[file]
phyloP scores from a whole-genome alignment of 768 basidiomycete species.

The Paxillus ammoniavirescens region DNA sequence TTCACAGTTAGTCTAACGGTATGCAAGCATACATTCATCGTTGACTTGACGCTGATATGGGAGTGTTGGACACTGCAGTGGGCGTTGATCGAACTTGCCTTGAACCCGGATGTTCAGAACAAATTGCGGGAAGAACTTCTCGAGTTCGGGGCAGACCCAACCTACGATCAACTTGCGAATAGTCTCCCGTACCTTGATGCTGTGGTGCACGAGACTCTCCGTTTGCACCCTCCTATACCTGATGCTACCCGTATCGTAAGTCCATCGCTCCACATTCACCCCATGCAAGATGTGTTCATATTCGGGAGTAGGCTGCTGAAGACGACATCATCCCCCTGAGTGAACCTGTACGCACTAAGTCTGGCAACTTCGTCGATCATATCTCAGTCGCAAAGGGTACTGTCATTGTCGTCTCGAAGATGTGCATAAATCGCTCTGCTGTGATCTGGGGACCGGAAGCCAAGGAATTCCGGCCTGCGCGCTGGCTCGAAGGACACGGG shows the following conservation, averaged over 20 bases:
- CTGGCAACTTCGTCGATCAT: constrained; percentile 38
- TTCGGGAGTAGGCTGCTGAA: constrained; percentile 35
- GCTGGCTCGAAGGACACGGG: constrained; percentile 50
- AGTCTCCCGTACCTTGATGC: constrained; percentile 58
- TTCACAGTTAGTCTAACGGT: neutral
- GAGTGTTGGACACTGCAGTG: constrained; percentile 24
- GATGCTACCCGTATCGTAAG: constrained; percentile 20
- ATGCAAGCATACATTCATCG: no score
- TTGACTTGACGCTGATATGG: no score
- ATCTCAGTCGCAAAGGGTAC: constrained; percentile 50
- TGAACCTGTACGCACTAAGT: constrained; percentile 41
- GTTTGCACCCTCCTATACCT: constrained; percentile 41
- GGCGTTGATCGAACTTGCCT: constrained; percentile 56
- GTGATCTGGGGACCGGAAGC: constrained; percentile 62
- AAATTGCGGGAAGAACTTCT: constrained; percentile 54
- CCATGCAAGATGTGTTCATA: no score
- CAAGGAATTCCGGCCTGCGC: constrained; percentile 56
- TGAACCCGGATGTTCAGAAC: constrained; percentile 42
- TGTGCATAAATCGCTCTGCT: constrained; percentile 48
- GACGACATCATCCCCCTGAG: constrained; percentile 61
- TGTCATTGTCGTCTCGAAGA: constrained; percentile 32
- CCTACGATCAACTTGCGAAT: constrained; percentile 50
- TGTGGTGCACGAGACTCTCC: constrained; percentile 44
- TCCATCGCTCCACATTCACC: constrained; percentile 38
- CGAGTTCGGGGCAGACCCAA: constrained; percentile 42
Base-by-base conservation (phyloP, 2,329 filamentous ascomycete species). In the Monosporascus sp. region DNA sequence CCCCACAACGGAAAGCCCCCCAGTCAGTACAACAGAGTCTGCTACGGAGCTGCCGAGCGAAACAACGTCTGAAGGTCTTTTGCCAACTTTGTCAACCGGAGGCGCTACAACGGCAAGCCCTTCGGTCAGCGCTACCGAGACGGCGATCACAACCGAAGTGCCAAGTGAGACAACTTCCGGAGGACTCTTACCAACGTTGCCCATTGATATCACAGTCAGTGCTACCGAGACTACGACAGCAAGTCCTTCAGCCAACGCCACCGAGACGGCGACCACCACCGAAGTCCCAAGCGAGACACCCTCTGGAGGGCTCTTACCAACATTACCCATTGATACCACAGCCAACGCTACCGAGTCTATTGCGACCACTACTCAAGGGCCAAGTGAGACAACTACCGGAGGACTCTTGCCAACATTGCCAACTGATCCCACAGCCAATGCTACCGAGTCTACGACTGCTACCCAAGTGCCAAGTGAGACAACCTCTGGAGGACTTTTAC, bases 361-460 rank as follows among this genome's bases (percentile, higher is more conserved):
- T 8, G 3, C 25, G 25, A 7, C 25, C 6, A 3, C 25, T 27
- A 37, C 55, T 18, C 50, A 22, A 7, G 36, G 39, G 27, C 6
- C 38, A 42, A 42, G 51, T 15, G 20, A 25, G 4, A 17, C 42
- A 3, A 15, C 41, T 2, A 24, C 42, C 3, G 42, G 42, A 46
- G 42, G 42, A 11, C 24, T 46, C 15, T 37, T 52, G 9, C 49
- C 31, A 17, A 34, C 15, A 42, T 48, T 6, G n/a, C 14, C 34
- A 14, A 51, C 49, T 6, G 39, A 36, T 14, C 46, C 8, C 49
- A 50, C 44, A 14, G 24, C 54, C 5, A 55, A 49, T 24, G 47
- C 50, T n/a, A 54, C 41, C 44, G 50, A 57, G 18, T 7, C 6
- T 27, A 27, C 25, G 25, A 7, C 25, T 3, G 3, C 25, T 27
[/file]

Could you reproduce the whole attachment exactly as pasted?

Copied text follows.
phyloP scores from a whole-genome alignment of 768 basidiomycete species.

The Paxillus ammoniavirescens region DNA sequence TTCACAGTTAGTCTAACGGTATGCAAGCATACATTCATCGTTGACTTGACGCTGATATGGGAGTGTTGGACACTGCAGTGGGCGTTGATCGAACTTGCCTTGAACCCGGATGTTCAGAACAAATTGCGGGAAGAACTTCTCGAGTTCGGGGCAGACCCAACCTACGATCAACTTGCGAATAGTCTCCCGTACCTTGATGCTGTGGTGCACGAGACTCTCCGTTTGCACCCTCCTATACCTGATGCTACCCGTATCGTAAGTCCATCGCTCCACATTCACCCCATGCAAGATGTGTTCATATTCGGGAGTAGGCTGCTGAAGACGACATCATCCCCCTGAGTGAACCTGTACGCACTAAGTCTGGCAACTTCGTCGATCATATCTCAGTCGCAAAGGGTACTGTCATTGTCGTCTCGAAGATGTGCATAAATCGCTCTGCTGTGATCTGGGGACCGGAAGCCAAGGAATTCCGGCCTGCGCGCTGGCTCGAAGGACACGGG shows the following conservation, averaged over 20 bases:
- CTGGCAACTTCGTCGATCAT: constrained; percentile 38
- TTCGGGAGTAGGCTGCTGAA: constrained; percentile 35
- GCTGGCTCGAAGGACACGGG: constrained; percentile 50
- AGTCTCCCGTACCTTGATGC: constrained; percentile 58
- TTCACAGTTAGTCTAACGGT: neutral
- GAGTGTTGGACACTGCAGTG: constrained; percentile 24
- GATGCTACCCGTATCGTAAG: constrained; percentile 20
- ATGCAAGCATACATTCATCG: no score
- TTGACTTGACGCTGATATGG: no score
- ATCTCAGTCGCAAAGGGTAC: constrained; percentile 50
- TGAACCTGTACGCACTAAGT: constrained; percentile 41
- GTTTGCACCCTCCTATACCT: constrained; percentile 41
- GGCGTTGATCGAACTTGCCT: constrained; percentile 56
- GTGATCTGGGGACCGGAAGC: constrained; percentile 62
- AAATTGCGGGAAGAACTTCT: constrained; percentile 54
- CCATGCAAGATGTGTTCATA: no score
- CAAGGAATTCCGGCCTGCGC: constrained; percentile 56
- TGAACCCGGATGTTCAGAAC: constrained; percentile 42
- TGTGCATAAATCGCTCTGCT: constrained; percentile 48
- GACGACATCATCCCCCTGAG: constrained; percentile 61
- TGTCATTGTCGTCTCGAAGA: constrained; percentile 32
- CCTACGATCAACTTGCGAAT: constrained; percentile 50
- TGTGGTGCACGAGACTCTCC: constrained; percentile 44
- TCCATCGCTCCACATTCACC: constrained; percentile 38
- CGAGTTCGGGGCAGACCCAA: constrained; percentile 42
Base-by-base conservation (phyloP, 2,329 filamentous ascomycete species). In the Monosporascus sp. region DNA sequence CCCCACAACGGAAAGCCCCCCAGTCAGTACAACAGAGTCTGCTACGGAGCTGCCGAGCGAAACAACGTCTGAAGGTCTTTTGCCAACTTTGTCAACCGGAGGCGCTACAACGGCAAGCCCTTCGGTCAGCGCTACCGAGACGGCGATCACAACCGAAGTGCCAAGTGAGACAACTTCCGGAGGACTCTTACCAACGTTGCCCATTGATATCACAGTCAGTGCTACCGAGACTACGACAGCAAGTCCTTCAGCCAACGCCACCGAGACGGCGACCACCACCGAAGTCCCAAGCGAGACACCCTCTGGAGGGCTCTTACCAACATTACCCATTGATACCACAGCCAACGCTACCGAGTCTATTGCGACCACTACTCAAGGGCCAAGTGAGACAACTACCGGAGGACTCTTGCCAACATTGCCAACTGATCCCACAGCCAATGCTACCGAGTCTACGACTGCTACCCAAGTGCCAAGTGAGACAACCTCTGGAGGACTTTTAC, bases 361-460 rank as follows among this genome's bases (percentile, higher is more conserved):
- T 8, G 3, C 25, G 25, A 7, C 25, C 6, A 3, C 25, T 27
- A 37, C 55, T 18, C 50, A 22, A 7, G 36, G 39, G 27, C 6
- C 38, A 42, A 42, G 51, T 15, G 20, A 25, G 4, A 17, C 42
- A 3, A 15, C 41, T 2, A 24, C 42, C 3, G 42, G 42, A 46
- G 42, G 42, A 11, C 24, T 46, C 15, T 37, T 52, G 9, C 49
- C 31, A 17, A 34, C 15, A 42, T 48, T 6, G n/a, C 14, C 34
- A 14, A 51, C 49, T 6, G 39, A 36, T 14, C 46, C 8, C 49
- A 50, C 44, A 14, G 24, C 54, C 5, A 55, A 49, T 24, G 47
- C 50, T n/a, A 54, C 41, C 44, G 50, A 57, G 18, T 7, C 6
- T 27, A 27, C 25, G 25, A 7, C 25, T 3, G 3, C 25, T 27